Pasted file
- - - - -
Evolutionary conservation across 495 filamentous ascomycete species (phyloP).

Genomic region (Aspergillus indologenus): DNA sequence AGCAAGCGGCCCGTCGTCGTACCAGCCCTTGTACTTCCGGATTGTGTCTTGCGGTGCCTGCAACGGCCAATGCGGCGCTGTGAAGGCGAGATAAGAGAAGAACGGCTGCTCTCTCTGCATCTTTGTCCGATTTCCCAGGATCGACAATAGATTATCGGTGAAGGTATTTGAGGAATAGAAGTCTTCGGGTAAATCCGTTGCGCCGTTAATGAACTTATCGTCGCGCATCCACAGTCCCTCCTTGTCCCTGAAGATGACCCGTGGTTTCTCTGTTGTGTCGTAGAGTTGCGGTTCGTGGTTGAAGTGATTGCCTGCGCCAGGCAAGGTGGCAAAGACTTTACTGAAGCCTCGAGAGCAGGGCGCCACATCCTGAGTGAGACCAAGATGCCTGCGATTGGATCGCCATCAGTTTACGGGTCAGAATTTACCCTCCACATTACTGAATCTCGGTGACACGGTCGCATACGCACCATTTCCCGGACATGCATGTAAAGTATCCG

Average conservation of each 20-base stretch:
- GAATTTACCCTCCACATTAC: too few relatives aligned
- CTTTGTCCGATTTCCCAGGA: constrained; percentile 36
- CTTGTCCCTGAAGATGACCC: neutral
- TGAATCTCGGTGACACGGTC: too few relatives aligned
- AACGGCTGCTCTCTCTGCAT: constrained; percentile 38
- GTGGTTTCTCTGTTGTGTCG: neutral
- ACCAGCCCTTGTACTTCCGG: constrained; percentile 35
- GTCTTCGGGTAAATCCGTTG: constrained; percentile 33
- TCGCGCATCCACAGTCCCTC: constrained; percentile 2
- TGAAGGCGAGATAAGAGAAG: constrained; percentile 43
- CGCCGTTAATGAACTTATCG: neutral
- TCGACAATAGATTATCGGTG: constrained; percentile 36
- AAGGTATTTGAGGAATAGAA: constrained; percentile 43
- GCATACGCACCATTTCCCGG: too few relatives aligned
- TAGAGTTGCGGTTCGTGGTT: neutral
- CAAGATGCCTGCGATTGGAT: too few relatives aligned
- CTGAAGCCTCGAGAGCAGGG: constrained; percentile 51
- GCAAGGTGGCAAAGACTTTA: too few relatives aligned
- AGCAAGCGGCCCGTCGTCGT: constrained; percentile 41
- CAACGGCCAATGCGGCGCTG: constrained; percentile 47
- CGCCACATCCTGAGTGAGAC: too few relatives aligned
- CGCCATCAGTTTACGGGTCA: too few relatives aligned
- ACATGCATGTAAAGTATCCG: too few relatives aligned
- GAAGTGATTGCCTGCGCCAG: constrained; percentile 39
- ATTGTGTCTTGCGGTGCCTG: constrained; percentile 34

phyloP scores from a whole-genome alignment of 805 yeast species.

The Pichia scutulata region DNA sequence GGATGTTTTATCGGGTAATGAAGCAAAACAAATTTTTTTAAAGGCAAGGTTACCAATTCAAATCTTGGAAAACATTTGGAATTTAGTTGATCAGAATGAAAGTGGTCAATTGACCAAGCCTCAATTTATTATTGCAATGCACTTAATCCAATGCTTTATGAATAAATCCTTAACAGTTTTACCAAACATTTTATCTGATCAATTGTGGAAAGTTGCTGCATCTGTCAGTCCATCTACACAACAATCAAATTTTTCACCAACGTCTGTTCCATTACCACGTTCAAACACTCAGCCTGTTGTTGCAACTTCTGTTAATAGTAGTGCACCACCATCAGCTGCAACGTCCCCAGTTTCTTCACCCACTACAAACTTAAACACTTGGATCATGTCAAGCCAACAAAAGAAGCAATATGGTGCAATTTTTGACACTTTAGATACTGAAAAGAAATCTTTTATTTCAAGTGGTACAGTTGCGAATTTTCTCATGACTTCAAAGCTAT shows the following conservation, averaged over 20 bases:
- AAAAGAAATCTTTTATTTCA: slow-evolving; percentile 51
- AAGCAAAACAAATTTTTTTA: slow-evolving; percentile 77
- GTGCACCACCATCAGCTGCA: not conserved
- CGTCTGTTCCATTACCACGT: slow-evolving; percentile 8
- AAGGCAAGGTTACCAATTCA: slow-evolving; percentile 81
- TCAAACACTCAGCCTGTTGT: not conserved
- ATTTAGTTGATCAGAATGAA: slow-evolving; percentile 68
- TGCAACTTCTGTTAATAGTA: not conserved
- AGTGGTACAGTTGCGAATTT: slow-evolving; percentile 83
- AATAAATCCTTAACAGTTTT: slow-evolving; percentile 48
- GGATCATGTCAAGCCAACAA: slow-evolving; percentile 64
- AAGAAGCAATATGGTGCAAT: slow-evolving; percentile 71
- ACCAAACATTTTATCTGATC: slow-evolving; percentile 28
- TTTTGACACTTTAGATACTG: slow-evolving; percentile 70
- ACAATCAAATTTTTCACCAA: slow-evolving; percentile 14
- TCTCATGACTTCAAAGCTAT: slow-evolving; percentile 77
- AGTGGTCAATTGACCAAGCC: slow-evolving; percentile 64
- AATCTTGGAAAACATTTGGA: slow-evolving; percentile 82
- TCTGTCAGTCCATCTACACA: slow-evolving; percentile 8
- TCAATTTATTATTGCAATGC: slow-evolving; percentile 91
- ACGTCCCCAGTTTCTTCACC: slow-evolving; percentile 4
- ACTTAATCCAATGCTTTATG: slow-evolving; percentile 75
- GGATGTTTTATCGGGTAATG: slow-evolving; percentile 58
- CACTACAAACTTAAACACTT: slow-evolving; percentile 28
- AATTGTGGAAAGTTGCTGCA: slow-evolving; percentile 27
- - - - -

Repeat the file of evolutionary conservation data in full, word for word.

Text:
Evolutionary conservation across 495 filamentous ascomycete species (phyloP).

Genomic region (Aspergillus indologenus): DNA sequence AGCAAGCGGCCCGTCGTCGTACCAGCCCTTGTACTTCCGGATTGTGTCTTGCGGTGCCTGCAACGGCCAATGCGGCGCTGTGAAGGCGAGATAAGAGAAGAACGGCTGCTCTCTCTGCATCTTTGTCCGATTTCCCAGGATCGACAATAGATTATCGGTGAAGGTATTTGAGGAATAGAAGTCTTCGGGTAAATCCGTTGCGCCGTTAATGAACTTATCGTCGCGCATCCACAGTCCCTCCTTGTCCCTGAAGATGACCCGTGGTTTCTCTGTTGTGTCGTAGAGTTGCGGTTCGTGGTTGAAGTGATTGCCTGCGCCAGGCAAGGTGGCAAAGACTTTACTGAAGCCTCGAGAGCAGGGCGCCACATCCTGAGTGAGACCAAGATGCCTGCGATTGGATCGCCATCAGTTTACGGGTCAGAATTTACCCTCCACATTACTGAATCTCGGTGACACGGTCGCATACGCACCATTTCCCGGACATGCATGTAAAGTATCCG

Average conservation of each 20-base stretch:
- GAATTTACCCTCCACATTAC: too few relatives aligned
- CTTTGTCCGATTTCCCAGGA: constrained; percentile 36
- CTTGTCCCTGAAGATGACCC: neutral
- TGAATCTCGGTGACACGGTC: too few relatives aligned
- AACGGCTGCTCTCTCTGCAT: constrained; percentile 38
- GTGGTTTCTCTGTTGTGTCG: neutral
- ACCAGCCCTTGTACTTCCGG: constrained; percentile 35
- GTCTTCGGGTAAATCCGTTG: constrained; percentile 33
- TCGCGCATCCACAGTCCCTC: constrained; percentile 2
- TGAAGGCGAGATAAGAGAAG: constrained; percentile 43
- CGCCGTTAATGAACTTATCG: neutral
- TCGACAATAGATTATCGGTG: constrained; percentile 36
- AAGGTATTTGAGGAATAGAA: constrained; percentile 43
- GCATACGCACCATTTCCCGG: too few relatives aligned
- TAGAGTTGCGGTTCGTGGTT: neutral
- CAAGATGCCTGCGATTGGAT: too few relatives aligned
- CTGAAGCCTCGAGAGCAGGG: constrained; percentile 51
- GCAAGGTGGCAAAGACTTTA: too few relatives aligned
- AGCAAGCGGCCCGTCGTCGT: constrained; percentile 41
- CAACGGCCAATGCGGCGCTG: constrained; percentile 47
- CGCCACATCCTGAGTGAGAC: too few relatives aligned
- CGCCATCAGTTTACGGGTCA: too few relatives aligned
- ACATGCATGTAAAGTATCCG: too few relatives aligned
- GAAGTGATTGCCTGCGCCAG: constrained; percentile 39
- ATTGTGTCTTGCGGTGCCTG: constrained; percentile 34

phyloP scores from a whole-genome alignment of 805 yeast species.

The Pichia scutulata region DNA sequence GGATGTTTTATCGGGTAATGAAGCAAAACAAATTTTTTTAAAGGCAAGGTTACCAATTCAAATCTTGGAAAACATTTGGAATTTAGTTGATCAGAATGAAAGTGGTCAATTGACCAAGCCTCAATTTATTATTGCAATGCACTTAATCCAATGCTTTATGAATAAATCCTTAACAGTTTTACCAAACATTTTATCTGATCAATTGTGGAAAGTTGCTGCATCTGTCAGTCCATCTACACAACAATCAAATTTTTCACCAACGTCTGTTCCATTACCACGTTCAAACACTCAGCCTGTTGTTGCAACTTCTGTTAATAGTAGTGCACCACCATCAGCTGCAACGTCCCCAGTTTCTTCACCCACTACAAACTTAAACACTTGGATCATGTCAAGCCAACAAAAGAAGCAATATGGTGCAATTTTTGACACTTTAGATACTGAAAAGAAATCTTTTATTTCAAGTGGTACAGTTGCGAATTTTCTCATGACTTCAAAGCTAT shows the following conservation, averaged over 20 bases:
- AAAAGAAATCTTTTATTTCA: slow-evolving; percentile 51
- AAGCAAAACAAATTTTTTTA: slow-evolving; percentile 77
- GTGCACCACCATCAGCTGCA: not conserved
- CGTCTGTTCCATTACCACGT: slow-evolving; percentile 8
- AAGGCAAGGTTACCAATTCA: slow-evolving; percentile 81
- TCAAACACTCAGCCTGTTGT: not conserved
- ATTTAGTTGATCAGAATGAA: slow-evolving; percentile 68
- TGCAACTTCTGTTAATAGTA: not conserved
- AGTGGTACAGTTGCGAATTT: slow-evolving; percentile 83
- AATAAATCCTTAACAGTTTT: slow-evolving; percentile 48
- GGATCATGTCAAGCCAACAA: slow-evolving; percentile 64
- AAGAAGCAATATGGTGCAAT: slow-evolving; percentile 71
- ACCAAACATTTTATCTGATC: slow-evolving; percentile 28
- TTTTGACACTTTAGATACTG: slow-evolving; percentile 70
- ACAATCAAATTTTTCACCAA: slow-evolving; percentile 14
- TCTCATGACTTCAAAGCTAT: slow-evolving; percentile 77
- AGTGGTCAATTGACCAAGCC: slow-evolving; percentile 64
- AATCTTGGAAAACATTTGGA: slow-evolving; percentile 82
- TCTGTCAGTCCATCTACACA: slow-evolving; percentile 8
- TCAATTTATTATTGCAATGC: slow-evolving; percentile 91
- ACGTCCCCAGTTTCTTCACC: slow-evolving; percentile 4
- ACTTAATCCAATGCTTTATG: slow-evolving; percentile 75
- GGATGTTTTATCGGGTAATG: slow-evolving; percentile 58
- CACTACAAACTTAAACACTT: slow-evolving; percentile 28
- AATTGTGGAAAGTTGCTGCA: slow-evolving; percentile 27